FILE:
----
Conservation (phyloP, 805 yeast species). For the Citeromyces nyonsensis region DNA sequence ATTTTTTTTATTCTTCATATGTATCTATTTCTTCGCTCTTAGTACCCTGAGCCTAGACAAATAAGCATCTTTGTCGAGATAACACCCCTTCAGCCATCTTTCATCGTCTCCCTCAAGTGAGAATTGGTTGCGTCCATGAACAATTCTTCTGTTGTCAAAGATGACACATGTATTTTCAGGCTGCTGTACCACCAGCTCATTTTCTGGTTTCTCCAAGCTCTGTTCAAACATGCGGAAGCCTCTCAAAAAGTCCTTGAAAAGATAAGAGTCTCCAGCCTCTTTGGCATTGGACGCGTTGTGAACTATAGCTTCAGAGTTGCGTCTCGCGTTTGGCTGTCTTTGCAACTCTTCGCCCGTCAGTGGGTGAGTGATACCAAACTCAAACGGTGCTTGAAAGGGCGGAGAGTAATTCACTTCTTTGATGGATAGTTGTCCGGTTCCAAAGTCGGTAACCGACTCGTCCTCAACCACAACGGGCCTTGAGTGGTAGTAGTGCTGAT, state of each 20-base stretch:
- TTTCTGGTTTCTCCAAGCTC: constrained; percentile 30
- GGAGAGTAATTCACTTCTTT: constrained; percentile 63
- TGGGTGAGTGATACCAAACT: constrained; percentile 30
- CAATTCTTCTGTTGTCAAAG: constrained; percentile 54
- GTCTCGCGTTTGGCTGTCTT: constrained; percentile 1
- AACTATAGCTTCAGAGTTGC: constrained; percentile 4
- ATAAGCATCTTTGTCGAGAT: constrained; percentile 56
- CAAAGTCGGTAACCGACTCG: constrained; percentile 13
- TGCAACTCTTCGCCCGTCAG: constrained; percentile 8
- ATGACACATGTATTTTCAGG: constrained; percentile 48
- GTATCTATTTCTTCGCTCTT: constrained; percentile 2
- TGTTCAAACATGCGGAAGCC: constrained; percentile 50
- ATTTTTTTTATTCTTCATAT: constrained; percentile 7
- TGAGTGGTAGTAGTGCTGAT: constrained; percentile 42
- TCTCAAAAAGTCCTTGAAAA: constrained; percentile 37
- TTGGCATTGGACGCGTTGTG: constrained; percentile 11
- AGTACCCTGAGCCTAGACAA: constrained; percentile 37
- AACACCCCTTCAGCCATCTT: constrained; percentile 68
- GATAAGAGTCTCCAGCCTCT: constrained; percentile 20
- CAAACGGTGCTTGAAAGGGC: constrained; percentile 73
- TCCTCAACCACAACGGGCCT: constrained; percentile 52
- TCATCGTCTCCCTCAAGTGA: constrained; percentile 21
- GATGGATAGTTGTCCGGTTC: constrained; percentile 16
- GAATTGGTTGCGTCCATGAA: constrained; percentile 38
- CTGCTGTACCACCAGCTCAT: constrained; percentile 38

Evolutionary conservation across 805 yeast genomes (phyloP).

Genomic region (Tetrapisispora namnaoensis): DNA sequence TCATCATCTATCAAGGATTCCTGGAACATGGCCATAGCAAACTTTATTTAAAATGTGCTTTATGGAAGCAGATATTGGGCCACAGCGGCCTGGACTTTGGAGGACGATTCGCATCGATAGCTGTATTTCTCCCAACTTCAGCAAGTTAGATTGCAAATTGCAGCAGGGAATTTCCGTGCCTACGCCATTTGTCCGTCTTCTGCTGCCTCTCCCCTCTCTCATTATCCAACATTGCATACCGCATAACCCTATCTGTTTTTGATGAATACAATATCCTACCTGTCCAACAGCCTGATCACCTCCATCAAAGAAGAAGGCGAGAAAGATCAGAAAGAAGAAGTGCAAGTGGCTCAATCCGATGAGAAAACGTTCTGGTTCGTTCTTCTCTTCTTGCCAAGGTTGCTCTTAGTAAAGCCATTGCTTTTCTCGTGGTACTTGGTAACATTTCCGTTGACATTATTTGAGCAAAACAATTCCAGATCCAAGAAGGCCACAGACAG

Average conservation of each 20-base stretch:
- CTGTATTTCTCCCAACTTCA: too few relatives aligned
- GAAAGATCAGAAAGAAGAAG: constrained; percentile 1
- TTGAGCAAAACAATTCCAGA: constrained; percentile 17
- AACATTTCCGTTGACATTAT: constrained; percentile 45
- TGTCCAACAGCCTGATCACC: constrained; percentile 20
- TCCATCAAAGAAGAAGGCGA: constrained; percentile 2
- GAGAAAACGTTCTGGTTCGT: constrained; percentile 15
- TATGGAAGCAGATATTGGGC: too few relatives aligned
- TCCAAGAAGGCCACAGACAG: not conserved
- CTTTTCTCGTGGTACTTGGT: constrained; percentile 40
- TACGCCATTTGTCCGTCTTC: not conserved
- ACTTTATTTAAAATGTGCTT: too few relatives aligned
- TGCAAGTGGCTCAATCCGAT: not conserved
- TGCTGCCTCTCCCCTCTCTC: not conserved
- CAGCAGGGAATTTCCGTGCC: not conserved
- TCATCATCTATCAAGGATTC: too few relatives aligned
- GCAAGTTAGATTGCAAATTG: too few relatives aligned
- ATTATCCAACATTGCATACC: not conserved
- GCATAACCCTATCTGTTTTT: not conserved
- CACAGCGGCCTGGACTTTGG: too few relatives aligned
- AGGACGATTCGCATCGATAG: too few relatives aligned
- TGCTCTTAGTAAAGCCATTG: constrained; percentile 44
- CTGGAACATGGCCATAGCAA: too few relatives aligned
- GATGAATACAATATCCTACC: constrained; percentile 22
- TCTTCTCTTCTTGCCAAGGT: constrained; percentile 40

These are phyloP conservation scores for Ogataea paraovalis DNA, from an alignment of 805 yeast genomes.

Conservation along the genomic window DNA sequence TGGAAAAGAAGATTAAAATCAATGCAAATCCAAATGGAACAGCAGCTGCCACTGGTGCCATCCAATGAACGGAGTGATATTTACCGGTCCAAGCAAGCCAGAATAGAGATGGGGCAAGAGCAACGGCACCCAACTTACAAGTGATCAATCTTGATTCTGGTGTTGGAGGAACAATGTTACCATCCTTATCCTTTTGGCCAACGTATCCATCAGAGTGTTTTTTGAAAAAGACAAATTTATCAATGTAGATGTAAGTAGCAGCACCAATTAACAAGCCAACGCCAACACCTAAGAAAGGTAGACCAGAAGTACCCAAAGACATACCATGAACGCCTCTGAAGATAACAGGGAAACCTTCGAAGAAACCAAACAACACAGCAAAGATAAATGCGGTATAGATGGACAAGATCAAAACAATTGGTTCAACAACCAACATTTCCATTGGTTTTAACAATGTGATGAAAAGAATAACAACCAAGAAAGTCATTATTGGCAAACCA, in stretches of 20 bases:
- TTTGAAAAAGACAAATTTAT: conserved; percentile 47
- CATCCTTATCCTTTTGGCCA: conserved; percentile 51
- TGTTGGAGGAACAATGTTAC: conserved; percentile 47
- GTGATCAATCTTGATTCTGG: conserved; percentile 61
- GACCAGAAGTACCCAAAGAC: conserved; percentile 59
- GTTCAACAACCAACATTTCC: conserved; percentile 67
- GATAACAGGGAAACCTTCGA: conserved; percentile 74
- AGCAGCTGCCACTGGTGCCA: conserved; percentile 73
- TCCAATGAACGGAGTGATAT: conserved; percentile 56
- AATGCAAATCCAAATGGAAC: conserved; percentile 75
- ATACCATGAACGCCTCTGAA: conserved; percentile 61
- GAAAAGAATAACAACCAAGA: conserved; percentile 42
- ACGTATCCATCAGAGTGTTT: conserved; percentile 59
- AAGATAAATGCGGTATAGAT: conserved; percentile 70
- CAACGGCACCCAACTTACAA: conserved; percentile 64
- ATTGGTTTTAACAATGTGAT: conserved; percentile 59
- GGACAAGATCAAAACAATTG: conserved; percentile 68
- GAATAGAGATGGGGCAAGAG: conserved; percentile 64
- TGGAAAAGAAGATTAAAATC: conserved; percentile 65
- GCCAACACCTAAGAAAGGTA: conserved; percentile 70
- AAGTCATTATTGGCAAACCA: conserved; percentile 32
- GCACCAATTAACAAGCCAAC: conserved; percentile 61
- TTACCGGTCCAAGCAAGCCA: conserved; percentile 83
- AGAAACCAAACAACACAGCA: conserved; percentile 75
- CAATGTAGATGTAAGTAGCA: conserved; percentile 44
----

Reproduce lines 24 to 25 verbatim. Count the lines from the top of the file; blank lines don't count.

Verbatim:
- GATGGATAGTTGTCCGGTTC: constrained; percentile 16
- GAATTGGTTGCGTCCATGAA: constrained; percentile 38